I’ve been thinking a lot lately about opportunity.
Today I had the unique opportunity to help in the scene shop. Our wonderful technical director/designer extraordinaire Paul Denckla let me paint a few things for our set. As soon as I got a paintbrush in my hands, I couldn’t help but be reminded of what it was like to work on shows as a kid. I did a lot of theatre growing up, but some of the best summers of my childhood were spent in the GuildKids program with the Dayton Theatre Guild. We rehearsed the play, we sewed costumes, we painted scenery and props – and at age 11, I thought the whole process was enthralling. I still have some of the things I helped created for those shows. In hindsight, it was an extremely formative experience.
For a shy, awkward kid, being involved in the theatre gave me this sense of possibility. When your friends can transform into witches, rabbits, and munchkins, what can’t they do? When you can build another world with some cardboard, paint, and felt, what can’t you do? Being in the theatre taught me that my imagination was powerful. Theatre taught me to work hard and work smart, and held me accountable to a strict deadline. Theatre taught me how to collaborate with new people. Theatre taught me that I had the potential to create and explore, which would get results.
And today, many years later, as I sat scene painting in a new setting, it hit me: that shy, awkward kid has transformed into a shy, awkward adult who holds onto those same ideals. Only this time, I’m working in the theatre because it is my career, my choice, and my passion. What a lucky lady I am.
This week at QCT we are preparing for the opening of Shrek TYA. There are 28 very
talented students involved, a large crew of both kids and adults, and a hugely talented creative team at the helm. There’s a line in the show where Donkey asks Shrek, if he could be anyone, “who would you pick?” Man oh man, this is a big idea to put in a show meant for young audiences. It’s nice to think that we always get to pick who we are. Too often life might throw us obstacles – finances, health, societal pressures – that keep us from choosing who we are. Somehow, right now, I am one of the very fortunate people who gets to make that choice. And I get to do so because I have been given a great deal of opportunity:
– I have parents who embraced what a weird kid I was/am. They gave me the resources to become involved in the theatre. They supported the choice to make it my career.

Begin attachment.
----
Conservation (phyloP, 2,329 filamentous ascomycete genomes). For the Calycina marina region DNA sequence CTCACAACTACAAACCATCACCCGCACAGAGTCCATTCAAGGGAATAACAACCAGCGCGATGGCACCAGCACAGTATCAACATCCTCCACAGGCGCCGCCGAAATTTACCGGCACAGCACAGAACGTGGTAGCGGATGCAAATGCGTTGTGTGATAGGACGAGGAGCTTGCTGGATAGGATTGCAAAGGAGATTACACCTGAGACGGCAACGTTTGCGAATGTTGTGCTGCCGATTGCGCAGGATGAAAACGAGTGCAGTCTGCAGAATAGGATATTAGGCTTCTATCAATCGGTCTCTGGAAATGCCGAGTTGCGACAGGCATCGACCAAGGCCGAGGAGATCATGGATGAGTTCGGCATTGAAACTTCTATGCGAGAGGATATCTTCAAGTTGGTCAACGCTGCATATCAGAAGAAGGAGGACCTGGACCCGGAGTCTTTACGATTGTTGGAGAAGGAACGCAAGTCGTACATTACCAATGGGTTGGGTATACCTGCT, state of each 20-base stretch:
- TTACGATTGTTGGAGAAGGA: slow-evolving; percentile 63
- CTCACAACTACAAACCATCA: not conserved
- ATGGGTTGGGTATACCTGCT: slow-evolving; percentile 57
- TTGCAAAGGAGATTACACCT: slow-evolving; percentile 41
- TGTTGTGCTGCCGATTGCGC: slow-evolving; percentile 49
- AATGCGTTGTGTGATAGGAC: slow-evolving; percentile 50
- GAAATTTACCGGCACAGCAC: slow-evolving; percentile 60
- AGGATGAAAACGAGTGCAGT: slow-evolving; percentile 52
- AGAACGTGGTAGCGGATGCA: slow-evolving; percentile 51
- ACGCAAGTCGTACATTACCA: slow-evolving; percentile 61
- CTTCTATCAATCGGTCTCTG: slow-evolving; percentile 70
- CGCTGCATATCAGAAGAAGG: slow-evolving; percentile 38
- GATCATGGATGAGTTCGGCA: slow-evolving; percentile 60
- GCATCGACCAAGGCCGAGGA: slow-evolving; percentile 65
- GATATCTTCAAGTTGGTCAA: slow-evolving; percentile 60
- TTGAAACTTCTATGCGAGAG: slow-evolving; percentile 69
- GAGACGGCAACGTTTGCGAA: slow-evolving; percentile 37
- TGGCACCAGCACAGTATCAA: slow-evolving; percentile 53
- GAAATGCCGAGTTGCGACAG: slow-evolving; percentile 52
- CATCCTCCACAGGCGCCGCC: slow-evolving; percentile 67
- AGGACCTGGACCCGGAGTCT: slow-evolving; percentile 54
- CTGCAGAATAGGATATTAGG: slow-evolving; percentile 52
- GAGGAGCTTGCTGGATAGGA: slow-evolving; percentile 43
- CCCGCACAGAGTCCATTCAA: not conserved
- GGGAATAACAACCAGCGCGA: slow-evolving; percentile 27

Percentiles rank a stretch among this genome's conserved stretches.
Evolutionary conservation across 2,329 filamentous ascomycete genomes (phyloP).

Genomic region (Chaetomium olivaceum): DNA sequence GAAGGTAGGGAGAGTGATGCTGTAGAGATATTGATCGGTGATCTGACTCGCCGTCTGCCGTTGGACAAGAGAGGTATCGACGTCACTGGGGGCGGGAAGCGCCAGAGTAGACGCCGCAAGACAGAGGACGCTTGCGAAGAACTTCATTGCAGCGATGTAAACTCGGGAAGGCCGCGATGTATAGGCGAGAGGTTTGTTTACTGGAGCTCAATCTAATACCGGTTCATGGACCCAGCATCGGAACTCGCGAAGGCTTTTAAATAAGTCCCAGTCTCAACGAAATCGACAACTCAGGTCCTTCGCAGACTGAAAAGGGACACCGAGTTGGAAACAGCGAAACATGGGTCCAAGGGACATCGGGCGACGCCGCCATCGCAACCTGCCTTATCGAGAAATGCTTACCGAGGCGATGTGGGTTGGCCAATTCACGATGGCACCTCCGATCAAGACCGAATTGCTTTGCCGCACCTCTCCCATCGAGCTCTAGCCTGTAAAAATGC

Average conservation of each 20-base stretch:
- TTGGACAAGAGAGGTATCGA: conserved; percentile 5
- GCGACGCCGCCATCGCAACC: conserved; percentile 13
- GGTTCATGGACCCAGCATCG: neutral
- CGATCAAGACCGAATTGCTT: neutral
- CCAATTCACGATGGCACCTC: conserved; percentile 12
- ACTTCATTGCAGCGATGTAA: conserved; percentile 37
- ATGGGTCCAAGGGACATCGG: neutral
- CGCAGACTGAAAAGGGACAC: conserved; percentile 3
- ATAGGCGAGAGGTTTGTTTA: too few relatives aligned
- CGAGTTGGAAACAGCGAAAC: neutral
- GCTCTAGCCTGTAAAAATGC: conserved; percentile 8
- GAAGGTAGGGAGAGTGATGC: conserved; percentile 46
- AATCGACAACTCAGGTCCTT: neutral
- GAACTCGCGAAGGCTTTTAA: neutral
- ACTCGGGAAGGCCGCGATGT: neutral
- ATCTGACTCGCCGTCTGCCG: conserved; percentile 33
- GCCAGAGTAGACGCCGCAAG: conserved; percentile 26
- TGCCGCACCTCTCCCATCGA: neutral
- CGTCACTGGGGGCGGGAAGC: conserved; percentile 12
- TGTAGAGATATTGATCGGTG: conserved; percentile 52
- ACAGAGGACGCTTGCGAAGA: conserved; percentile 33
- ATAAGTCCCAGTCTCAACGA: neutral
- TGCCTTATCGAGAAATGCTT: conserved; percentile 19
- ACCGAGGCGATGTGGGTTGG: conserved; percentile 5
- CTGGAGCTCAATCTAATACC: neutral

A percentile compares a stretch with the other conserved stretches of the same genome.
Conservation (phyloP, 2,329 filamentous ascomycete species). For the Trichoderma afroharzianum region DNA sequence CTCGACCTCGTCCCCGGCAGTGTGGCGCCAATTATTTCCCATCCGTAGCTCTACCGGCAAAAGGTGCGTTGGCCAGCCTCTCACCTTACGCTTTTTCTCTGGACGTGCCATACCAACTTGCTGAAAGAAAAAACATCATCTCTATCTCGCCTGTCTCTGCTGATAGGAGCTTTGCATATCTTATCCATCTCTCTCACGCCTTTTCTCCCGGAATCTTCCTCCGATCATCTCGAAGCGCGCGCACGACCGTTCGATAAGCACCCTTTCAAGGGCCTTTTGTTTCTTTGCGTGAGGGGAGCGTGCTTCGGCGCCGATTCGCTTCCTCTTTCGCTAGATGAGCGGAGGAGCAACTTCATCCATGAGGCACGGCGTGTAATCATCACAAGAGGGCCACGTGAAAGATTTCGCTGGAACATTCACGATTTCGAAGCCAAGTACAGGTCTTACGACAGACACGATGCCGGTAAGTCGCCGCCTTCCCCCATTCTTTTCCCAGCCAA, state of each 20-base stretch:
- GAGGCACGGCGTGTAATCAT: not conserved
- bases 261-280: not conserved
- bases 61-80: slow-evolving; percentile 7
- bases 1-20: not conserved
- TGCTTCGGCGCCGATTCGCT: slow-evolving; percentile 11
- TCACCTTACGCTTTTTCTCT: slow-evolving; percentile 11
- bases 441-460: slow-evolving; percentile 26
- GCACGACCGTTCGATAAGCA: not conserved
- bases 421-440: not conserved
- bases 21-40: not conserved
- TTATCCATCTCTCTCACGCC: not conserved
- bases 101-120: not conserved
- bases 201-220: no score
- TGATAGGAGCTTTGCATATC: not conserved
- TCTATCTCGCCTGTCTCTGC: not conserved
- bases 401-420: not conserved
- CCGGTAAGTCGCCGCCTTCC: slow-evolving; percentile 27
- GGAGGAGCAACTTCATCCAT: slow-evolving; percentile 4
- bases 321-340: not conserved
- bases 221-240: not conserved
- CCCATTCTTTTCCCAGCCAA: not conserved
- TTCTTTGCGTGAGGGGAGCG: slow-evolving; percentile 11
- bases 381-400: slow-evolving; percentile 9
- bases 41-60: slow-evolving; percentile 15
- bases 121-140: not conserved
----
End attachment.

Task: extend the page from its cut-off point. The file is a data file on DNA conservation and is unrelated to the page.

– I had outstanding teachers. Yes, I mean teachers from school, but also the directors/mentors/adults in my life who encouraged me. Jene Shaw, the fearless leader of that GuildKids program, was one of the first people who told me I’d be a good director. She is one of many positive influences on my creative and professional life.
– I currently work on an incredible team. The talented and hard-working staff, the eager and able-bodied volunteers, and the enthusiastic students are the driving force behind what I do at QCT. Their positive energy makes it a joy to go to work every day.
So is this whole post to celebrate how lucky I am right now? Maybe a little bit. But all of this is to say that I recognize the impact of a good opportunity. My goal in our new season is to give that kind of opportunity to more students. We’re writing grants, we’re pursuing scholarships, we’re developing programming to make the theatre accessible to whomever wants or needs it. I can do better, though, and I’m trying to learn how. My door is open to those with suggestions. Come and talk to me in the theatre – I might make you paint while we talk, but as it turns out, that can be an opportunity in itself.
One Comment Add yours
This is very well stated. I am amazed at how much being a part of the theatre has helped me in the last six months. I am excited to see some of the opportunity’s that are being offered. I am so glad that my daughter has been a part of the theatre. We are both better people because of our experience with the theatre.